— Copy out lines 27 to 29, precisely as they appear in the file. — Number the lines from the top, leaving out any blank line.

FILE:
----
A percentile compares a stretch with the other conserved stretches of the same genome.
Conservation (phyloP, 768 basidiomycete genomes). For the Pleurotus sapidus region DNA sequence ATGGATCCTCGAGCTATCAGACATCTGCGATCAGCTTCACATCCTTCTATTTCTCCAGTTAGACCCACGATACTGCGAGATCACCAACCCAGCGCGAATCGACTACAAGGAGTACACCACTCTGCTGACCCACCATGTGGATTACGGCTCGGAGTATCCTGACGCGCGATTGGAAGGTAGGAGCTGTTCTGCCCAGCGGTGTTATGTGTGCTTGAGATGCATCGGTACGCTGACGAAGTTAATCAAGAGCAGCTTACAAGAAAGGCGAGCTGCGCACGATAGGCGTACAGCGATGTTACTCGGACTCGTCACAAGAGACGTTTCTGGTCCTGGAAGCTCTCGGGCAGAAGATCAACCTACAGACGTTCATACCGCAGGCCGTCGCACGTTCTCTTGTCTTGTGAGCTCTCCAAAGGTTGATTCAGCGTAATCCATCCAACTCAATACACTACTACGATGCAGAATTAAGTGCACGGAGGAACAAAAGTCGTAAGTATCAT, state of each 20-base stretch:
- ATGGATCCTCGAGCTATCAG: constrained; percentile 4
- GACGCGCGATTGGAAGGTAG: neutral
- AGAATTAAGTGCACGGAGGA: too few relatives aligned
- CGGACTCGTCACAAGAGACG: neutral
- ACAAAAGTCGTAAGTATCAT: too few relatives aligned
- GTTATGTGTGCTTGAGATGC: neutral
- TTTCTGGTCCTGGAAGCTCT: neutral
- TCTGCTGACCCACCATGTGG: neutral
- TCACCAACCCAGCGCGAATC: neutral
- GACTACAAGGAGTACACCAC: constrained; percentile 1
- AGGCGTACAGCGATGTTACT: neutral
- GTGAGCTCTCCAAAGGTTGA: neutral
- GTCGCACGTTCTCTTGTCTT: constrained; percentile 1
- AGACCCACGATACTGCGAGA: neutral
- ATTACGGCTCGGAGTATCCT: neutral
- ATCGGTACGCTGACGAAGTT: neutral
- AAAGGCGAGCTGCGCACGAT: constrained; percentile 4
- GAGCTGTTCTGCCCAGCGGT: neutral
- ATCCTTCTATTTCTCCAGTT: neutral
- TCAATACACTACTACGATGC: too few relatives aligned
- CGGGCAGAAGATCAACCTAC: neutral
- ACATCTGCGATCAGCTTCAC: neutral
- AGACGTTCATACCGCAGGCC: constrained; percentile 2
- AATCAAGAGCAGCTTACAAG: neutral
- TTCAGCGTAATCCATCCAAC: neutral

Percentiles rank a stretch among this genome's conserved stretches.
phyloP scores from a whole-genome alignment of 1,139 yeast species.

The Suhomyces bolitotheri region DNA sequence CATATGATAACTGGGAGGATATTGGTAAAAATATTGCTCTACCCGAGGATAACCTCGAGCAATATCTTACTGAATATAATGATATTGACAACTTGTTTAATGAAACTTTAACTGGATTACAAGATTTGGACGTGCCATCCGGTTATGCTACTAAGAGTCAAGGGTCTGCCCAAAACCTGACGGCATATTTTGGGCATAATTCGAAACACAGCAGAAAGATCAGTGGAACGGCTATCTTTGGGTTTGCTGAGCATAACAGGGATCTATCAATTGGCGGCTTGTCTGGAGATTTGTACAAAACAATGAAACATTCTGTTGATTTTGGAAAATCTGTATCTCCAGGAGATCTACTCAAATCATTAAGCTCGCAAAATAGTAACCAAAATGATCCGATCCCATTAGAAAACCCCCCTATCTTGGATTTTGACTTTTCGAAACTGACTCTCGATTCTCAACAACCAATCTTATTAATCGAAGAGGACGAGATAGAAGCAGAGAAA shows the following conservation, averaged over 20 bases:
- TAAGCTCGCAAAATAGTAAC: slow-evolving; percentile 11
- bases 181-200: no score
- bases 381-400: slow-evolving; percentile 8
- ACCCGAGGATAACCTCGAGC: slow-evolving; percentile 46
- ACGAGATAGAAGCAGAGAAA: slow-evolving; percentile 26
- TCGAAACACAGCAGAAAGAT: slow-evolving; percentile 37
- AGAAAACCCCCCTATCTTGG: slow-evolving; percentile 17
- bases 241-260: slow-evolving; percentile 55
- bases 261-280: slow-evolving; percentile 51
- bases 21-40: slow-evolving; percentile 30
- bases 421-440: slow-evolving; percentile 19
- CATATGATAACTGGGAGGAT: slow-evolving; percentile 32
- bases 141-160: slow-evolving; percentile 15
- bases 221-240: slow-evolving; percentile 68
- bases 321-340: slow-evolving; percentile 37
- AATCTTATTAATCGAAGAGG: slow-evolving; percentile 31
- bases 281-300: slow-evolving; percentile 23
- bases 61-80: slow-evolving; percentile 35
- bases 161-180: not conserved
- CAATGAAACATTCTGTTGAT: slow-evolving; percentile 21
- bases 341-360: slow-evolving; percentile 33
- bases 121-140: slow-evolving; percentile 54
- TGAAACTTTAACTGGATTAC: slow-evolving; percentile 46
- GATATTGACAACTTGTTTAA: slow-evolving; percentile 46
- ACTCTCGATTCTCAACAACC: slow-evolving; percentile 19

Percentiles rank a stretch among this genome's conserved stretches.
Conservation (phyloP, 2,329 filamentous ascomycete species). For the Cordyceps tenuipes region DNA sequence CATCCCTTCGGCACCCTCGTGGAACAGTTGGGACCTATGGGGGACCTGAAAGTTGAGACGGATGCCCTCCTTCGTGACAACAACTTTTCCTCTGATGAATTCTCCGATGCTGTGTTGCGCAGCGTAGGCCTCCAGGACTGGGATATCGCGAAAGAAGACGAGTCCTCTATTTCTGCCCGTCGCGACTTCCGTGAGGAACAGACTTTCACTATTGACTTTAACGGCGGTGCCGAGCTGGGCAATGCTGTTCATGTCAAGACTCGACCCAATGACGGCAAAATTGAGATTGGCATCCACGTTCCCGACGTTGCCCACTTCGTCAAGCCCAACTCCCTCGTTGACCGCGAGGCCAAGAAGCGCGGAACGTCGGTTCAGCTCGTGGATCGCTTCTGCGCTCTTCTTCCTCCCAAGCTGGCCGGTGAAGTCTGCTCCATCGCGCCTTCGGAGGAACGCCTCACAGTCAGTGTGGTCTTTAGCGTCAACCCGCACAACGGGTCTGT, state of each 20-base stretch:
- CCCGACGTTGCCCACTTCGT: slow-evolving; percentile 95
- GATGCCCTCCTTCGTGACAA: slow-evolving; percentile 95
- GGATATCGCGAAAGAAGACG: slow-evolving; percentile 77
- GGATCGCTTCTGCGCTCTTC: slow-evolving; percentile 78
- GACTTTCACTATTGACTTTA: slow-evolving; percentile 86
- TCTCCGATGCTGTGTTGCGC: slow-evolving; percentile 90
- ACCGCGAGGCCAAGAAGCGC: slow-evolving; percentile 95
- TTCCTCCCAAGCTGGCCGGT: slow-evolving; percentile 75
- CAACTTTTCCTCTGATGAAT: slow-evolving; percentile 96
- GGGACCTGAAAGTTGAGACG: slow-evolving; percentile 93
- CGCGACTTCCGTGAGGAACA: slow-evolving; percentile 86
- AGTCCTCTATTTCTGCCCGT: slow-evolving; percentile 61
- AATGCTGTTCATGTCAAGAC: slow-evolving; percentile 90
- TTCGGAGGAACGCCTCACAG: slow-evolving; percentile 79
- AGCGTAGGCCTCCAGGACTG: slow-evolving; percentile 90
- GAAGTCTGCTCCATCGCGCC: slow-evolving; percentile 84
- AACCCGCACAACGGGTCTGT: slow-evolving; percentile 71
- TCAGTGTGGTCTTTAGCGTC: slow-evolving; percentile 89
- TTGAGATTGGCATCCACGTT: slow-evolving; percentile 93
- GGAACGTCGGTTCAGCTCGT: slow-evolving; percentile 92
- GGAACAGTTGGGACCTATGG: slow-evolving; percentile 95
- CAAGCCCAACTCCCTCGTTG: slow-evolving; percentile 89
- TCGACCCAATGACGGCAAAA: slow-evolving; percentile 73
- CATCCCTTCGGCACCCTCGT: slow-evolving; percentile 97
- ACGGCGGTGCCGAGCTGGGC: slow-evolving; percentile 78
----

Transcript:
- TTCAGCGTAATCCATCCAAC: neutral

Percentiles rank a stretch among this genome's conserved stretches.
phyloP scores from a whole-genome alignment of 1,139 yeast species.